IT takes some stretching of credulity to believe that there’s nothing at all going on with regard to the position of Commodore Tellis Bethel.
Commodore Bethel, of course, has been packed off on three months’ vacation – a decision that prompted questions from both members of the public and Opposition leader Philip ‘Brave’ Davis so soon after the natural disaster of Hurricane Dorian.
With members of the Royal Bahamas Defence Force providing support on Abaco and Grand Bahama and questions about security, particularly on Abaco, people wanted to know if this was really a wise time to leave the RBDF without its figurehead.
Minister of National Security Marvin Dames hardly offered any ringing endorsements of the commodore’s future when he said “no one knows what’s next” for him after his mandatory leave.
Were this to be a regular vacation, the answer as to what’s next would be simple: he’d be back at work, in the same post, doing the same job. That Mr Dames dances around such a simple answer suggests fairly plainly that there is more at work here.
Among the voices raising concern was that of PLP leader Mr Davis, who said “you would not expect at this time that you would be engaging in the stripping of leadership of persons who may have the competence and capability to bring the kind of assistance you need to bring normalcy back to communities”.
Former commodore Clifford ‘Butch’ Scavella, meanwhile, dismissed the government’s excuse for the mandatory leave – to save money – as nonsense.
“Really and truly they could have come up with a better excuse than that,” he said.
He reiterated the most important point – that the government’s bosses are the Bahamian people, and the people have to be satisfied that the decision is the right one. That’s hard to do when the government is being so coy about the process.
Acting commander Dr Raymond King sought yesterday to soothe concerns about the commodore’s absence, saying storm relief efforts have gone on unaffected – though his comments about the beauty of military being that there is always succession planning doesn’t allay thoughts that this is indeed a succession process we are witnessing, just not one we’re being told about.
“He is still the commodore, right?” said Mr Dames when pressed. Indeed he is. We shall see if that’s still the case when he is due to return on January 15.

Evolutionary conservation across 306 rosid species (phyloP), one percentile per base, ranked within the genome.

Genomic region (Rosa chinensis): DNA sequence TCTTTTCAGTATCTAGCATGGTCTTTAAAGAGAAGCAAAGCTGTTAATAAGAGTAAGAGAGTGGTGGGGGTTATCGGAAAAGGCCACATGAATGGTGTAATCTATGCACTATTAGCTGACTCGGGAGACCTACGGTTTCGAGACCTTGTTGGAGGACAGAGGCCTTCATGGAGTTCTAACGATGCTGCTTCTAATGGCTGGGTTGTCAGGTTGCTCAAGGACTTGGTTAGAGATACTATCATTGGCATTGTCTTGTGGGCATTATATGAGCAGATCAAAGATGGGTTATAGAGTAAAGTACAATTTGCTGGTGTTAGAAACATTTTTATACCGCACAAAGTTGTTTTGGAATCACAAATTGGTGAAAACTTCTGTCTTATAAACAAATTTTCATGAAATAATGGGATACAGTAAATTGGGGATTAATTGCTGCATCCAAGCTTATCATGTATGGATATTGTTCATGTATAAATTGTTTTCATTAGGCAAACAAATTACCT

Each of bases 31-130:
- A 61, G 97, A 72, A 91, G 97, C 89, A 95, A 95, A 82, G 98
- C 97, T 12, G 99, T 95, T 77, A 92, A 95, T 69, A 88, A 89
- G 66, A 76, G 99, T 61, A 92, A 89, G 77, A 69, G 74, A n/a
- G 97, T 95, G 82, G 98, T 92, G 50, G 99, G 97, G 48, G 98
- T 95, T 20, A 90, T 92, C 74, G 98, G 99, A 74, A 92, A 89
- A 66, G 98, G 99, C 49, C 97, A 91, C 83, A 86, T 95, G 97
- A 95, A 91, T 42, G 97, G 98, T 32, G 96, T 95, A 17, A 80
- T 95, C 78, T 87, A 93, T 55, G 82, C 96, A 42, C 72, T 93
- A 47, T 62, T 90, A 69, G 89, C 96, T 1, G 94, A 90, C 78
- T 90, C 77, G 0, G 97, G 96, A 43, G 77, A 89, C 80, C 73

But if he isn’t – ask yourself if the government was as forthcoming with you as it could have been.
Why the confusion over Dorian?
Speaking of not being forthcoming, we are still faced with a lack of clear information regarding the casualty total following Hurricane Dorian in Abaco and Grand Bahama.
A press conference from NEMA yesterday – the first in a long while, but we would encourage them to keep these up, just more often – revealed another two bodies had been found. The confirmed death toll is 67 now. It’s nearly two months since Hurricane Dorian and the rate at which bodies have been found has been little more than one a day.
As for the number of missing? Your guess is as good as ours. The Tribune was all set to publish a list of names of the missing on behalf of the government – the pages were ready to go on the press – when the publication was pulled. It was due to run a few days later, but that’s the last we heard of that.
The trouble was there seemed to be considerable confusion as to how many were missing. Social Services Minister Frankie Campbell said 1,208 – that’s how many were on the list due to be published. National Security Minister Marvin Dames said it was just 282. And there has been no report since to make clear who was right, who was wrong, and how many people are really missing.
There have been general ominous warnings about how the nation must prepare itself for a shocking final total. Well, that warning was weeks ago. We did prepare, we’ve been prepared, and we’re not going to be able to get more prepared by waiting any more.
When pressed at yesterday’s press conference for an update on the number, NEMA – just a reminder, that is the National Emergency Management Agency who ought to be front and centre in the aftermath of such a national emergency – said it was up to the police to give out that figure.
That would be another department under Mr Dames’ purview – and another case of national agencies not being forthcoming with the public over very basic information.
Officials could clear up that confusion today. The list of names could be published right away if the government really wanted to. If they don’t try to clear up the confusion, and let people know how many are missing, we shall leave it for you to decide what that means about those who govern our nation.
It only takes one video on social media from someone with a cell phone to show more bodies than anyone has imagined for this whole official death toll to look like a huge deliberate lie.
God forbid it is.